, Small Cap Profit Margins Confirm NFIB Findings

Of course, that is just the “average.” This means that Presidential election years have been better and worse. As such, we must continue monitoring and reacting to the market as the macro and micro environments evolve.

, Small Cap Profit Margins Confirm NFIB Findings

The Week Ahead

Inflation week is upon us, with PPI on Tuesday and CPI on Wednesday. PPI is expected to show producer prices, often a leading indicator of CPI, rose 0.2% last month. CPI and CPI core are expected to increase by 0.3%, 0.1% below last month’s levels. As we have noted numerous times, the eventual catchup between market rental prices and those the BLS uses to compute CPI will result in lower inflation. Standard Charter echoes our thoughts. Per their article Will OER Bail Out The Fed:

Our regression analysis suggests that Powell’s optimism may be justified. It points to a sharp decline in OER in coming months based on a regression that has proved stable in recent years (Figure 1).

, Small Cap Profit Margins Confirm NFIB Findings

In addition to CPI, the market will also get the latest retail sales report. Wall Street economists think last month’s hot reading of 0.7% growth will moderate to +0.4%.

Chairman Powell will give a speech on Tuesday, further clarifying the Fed’s stance on inflation and the economy. He will likely have the CPI and retail sales data in hand when delivering the speech. Accordingly, the market will look for clues he may have on those two data releases.

The Williams R% Convinces BofA Of More Upside

The graph below is courtesy of BofA and Looking at the technical indicator Williams %R and the pattern that played out in 2022 and 2023, BofA believes the S&P 500 rally may have much more to go. The top graph plots the S&P 500, and the bottom shows the corresponding Williams %R for the last ten years. The Williams %R tends to stay in overbought territory during bull market runs with an occasional minor correction to fair value. Large market downdrafts spike the Williams %R to oversold territory. Based on the graph, BofA’s bullish case has the S&P 500 running to 5600 – 6350.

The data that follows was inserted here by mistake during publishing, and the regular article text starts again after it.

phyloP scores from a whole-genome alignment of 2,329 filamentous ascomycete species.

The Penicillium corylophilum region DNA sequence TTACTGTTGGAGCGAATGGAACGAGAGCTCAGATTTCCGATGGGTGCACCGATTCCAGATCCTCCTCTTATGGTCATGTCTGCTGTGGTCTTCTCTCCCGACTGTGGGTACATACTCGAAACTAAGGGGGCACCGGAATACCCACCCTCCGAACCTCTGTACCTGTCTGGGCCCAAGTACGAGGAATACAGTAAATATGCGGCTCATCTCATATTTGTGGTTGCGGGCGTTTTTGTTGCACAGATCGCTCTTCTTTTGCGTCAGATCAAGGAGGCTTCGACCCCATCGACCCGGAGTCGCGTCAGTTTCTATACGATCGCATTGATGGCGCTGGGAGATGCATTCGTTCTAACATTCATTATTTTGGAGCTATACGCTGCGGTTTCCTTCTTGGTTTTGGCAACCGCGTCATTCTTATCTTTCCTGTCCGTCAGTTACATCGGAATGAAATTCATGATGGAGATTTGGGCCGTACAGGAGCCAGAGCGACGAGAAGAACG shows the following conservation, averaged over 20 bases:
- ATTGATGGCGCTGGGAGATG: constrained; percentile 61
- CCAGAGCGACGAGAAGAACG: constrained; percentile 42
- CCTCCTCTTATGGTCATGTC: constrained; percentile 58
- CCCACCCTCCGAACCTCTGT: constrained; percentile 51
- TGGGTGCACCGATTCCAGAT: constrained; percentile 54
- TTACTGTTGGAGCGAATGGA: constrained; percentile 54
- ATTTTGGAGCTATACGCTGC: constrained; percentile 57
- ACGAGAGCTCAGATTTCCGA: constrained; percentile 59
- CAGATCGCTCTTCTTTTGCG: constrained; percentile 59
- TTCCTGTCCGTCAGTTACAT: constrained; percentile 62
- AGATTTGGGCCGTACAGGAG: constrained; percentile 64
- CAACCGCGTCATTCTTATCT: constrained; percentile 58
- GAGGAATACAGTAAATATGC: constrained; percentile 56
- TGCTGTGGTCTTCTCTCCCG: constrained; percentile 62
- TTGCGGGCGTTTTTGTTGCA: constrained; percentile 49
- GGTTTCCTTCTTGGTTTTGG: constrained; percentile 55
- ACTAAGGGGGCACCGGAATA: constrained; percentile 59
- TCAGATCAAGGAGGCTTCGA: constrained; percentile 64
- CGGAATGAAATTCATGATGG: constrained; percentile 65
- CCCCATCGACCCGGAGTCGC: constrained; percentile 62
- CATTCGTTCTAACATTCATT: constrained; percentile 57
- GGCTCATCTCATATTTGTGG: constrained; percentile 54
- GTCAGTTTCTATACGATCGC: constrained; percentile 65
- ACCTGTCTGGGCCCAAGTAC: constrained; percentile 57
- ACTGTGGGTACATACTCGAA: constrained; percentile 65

Their estimate is based on a cup-and-handle pattern that played out in 2022 and 2023. The recent decline looks like a minor correction to fair value on the Williams %R, in what they think will be a longer string of oversold readings on the indicator. If you believe their logic is valid, 4953 is critical support. A break of that level could invalidate their projection.

The Williams %R quantifies an asset’s daily closing level in relation to its highest and lowest prices over a specific period. For instance, a stock that closes at the high for the period would have a Williams %R of 0. Conversely, a stock settling equally between the high and low would record a score of -.50. For more information on the indicator, click HERE.

Caveat: The BofA analysis is based on one technical indicator and one technical pattern. There are literally hundreds available. Some are equally bullish, while others are more bearish. Do your own research and consider not only technical indicators and patterns but also fundamentals, the coming elections, and geopolitics when making investment decisions.

, Small Cap Profit Margins Confirm NFIB Findings